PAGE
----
Improving Putaway: The Root Canal Technique
(Boonton, NJ, April 3, 2009) When the economy turns down, DC managers are often asked to tighten their belts and perform the same work with fewer resources. But according to Pat Kelley, founder of the Labor Development Group, nimble DC managers don't waste much time bemoaning such a fate; instead they attack waste, benchmark for best practices, and, best of all, take a fresh look at the less exciting parts of their operations.
In an article in the April issue of industry newsletter Distribution Center Management, Kelley notes that managers don't always give their full attention to inbound receiving and putaway.
"Order filling has always been sexy," Kelley says. Lines per hour, cartons, pieces or picks per hour; these things have always made our pulses race and we've all spent large chunks of our careers figuring out how to jump start order selection. It's where the action is."
But shrewd DC managers also turn the same enthusiasm to the more mundane area of inbound receiving. If you want to get excited about it, Kelley says, just calculate what a 10 percent improvement to inbound labor - particularly in the area of putaway - means to your labor ratio.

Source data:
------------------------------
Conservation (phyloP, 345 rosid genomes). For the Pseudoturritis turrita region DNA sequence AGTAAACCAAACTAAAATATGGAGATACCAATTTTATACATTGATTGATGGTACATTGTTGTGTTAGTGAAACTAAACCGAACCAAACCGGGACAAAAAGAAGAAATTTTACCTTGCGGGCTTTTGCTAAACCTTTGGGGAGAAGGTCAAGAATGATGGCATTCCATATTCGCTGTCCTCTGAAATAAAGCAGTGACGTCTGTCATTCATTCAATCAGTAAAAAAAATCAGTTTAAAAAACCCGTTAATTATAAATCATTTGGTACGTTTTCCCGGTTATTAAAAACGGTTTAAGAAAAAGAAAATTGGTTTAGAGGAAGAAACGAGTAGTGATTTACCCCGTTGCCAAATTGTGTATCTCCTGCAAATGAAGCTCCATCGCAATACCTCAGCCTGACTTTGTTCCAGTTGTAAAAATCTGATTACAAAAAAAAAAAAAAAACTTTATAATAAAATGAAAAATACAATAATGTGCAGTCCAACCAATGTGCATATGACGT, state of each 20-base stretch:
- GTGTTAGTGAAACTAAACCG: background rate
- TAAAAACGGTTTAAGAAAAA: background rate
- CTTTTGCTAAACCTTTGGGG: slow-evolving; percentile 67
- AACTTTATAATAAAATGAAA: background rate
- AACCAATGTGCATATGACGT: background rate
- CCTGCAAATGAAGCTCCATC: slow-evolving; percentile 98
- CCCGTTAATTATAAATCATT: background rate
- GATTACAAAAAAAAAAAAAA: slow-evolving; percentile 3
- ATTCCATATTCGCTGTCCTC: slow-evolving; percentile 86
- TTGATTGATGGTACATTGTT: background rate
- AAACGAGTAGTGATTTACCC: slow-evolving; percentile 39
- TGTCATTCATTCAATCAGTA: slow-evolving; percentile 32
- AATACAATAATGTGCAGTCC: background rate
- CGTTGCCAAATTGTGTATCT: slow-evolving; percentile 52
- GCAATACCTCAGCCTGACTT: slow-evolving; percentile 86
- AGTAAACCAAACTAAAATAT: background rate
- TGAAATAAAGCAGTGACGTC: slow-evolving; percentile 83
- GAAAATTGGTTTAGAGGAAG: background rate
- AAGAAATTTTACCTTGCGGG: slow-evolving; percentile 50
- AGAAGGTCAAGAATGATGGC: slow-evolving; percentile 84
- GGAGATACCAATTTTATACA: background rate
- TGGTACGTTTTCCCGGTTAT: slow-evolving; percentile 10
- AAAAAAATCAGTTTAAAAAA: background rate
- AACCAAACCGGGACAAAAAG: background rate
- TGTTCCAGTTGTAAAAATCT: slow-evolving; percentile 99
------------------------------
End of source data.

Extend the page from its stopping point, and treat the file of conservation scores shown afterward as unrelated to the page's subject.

Kelley says you can make those improvements with something he calls the "root canal technique." This involves freeing up at least 15 to 20 percent of your space in reserves. It's like a root canal, he adds. No one wants to do it, but the end result will help you drastically improve putaway.
To read the full article, "Using the root canal technique can improve putaway productivity," click http://www.distributiongroup.com/articles/DCM0409persp.pdf.
About the Distribution Group
For more than 40 years, Distribution Group publications have helped distribution center and warehouse managers increase productivity, cut costs, and meet increasing customer demands. Distribution Group publishes Distribution Center Management newsletter, books and reports, and a free e-newsletter.